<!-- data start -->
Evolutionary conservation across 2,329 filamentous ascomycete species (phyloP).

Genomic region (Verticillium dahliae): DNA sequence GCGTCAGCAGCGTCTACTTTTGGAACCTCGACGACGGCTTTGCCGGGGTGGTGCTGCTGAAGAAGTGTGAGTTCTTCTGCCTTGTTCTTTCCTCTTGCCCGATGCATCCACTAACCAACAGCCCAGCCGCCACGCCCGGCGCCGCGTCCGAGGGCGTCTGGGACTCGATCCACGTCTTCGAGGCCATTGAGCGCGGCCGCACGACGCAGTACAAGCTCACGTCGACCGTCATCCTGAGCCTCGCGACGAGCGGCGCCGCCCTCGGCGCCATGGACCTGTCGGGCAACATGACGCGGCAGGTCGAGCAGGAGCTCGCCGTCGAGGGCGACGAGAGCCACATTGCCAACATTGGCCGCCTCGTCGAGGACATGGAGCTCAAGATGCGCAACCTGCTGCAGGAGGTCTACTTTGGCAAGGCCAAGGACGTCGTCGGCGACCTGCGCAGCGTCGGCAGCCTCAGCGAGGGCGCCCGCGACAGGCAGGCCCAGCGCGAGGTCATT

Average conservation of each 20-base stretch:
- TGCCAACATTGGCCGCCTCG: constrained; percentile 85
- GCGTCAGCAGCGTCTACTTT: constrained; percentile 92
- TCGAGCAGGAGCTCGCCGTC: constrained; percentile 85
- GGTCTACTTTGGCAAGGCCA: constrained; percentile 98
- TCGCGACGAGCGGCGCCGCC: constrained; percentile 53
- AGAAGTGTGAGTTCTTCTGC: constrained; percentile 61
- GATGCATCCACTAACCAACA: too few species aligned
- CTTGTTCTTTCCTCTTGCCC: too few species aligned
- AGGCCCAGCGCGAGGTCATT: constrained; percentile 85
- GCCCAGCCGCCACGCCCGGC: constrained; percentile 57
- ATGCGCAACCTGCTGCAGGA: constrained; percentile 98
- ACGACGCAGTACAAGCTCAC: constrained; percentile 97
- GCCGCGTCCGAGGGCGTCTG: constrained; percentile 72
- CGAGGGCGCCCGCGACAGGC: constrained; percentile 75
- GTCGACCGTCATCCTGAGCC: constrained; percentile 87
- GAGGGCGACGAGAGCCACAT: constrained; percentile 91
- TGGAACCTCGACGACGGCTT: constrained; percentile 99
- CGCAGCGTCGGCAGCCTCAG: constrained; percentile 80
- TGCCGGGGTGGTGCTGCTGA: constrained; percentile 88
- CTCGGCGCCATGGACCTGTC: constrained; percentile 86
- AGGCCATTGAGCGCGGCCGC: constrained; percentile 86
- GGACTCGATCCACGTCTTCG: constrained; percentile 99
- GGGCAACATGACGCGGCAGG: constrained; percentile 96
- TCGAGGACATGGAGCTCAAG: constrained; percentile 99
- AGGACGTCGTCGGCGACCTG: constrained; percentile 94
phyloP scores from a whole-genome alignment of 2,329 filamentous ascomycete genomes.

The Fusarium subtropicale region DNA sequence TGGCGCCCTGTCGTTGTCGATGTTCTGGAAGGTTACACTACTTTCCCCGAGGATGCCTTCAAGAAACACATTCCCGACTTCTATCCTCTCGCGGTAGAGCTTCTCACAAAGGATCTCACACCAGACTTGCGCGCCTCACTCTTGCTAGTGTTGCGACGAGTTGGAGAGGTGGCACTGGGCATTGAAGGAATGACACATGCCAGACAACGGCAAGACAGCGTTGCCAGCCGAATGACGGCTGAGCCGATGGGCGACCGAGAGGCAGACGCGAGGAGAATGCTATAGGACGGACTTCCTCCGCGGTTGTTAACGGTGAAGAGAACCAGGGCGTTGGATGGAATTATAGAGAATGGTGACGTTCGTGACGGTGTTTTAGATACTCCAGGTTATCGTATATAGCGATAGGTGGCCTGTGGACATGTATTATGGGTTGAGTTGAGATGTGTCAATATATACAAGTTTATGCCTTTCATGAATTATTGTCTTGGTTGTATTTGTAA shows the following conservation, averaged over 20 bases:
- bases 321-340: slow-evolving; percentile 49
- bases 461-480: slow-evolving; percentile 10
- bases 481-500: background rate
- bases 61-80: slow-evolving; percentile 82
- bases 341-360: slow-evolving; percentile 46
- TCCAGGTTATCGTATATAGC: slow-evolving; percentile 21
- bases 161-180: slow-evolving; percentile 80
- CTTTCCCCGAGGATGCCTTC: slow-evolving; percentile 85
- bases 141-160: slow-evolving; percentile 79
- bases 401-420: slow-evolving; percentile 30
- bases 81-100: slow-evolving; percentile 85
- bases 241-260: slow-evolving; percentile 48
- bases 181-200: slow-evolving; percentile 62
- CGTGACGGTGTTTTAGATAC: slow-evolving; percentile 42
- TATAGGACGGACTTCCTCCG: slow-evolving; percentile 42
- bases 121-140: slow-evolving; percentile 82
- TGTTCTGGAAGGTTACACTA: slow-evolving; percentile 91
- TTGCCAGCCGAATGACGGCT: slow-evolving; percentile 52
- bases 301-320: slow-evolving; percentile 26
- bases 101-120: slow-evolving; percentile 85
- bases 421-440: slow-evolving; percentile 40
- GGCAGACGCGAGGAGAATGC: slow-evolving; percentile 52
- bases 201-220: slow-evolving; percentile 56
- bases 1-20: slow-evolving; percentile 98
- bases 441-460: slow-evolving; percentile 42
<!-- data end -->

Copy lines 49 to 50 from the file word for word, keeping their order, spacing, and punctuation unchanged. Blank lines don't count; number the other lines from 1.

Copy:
- bases 301-320: slow-evolving; percentile 26
- bases 101-120: slow-evolving; percentile 85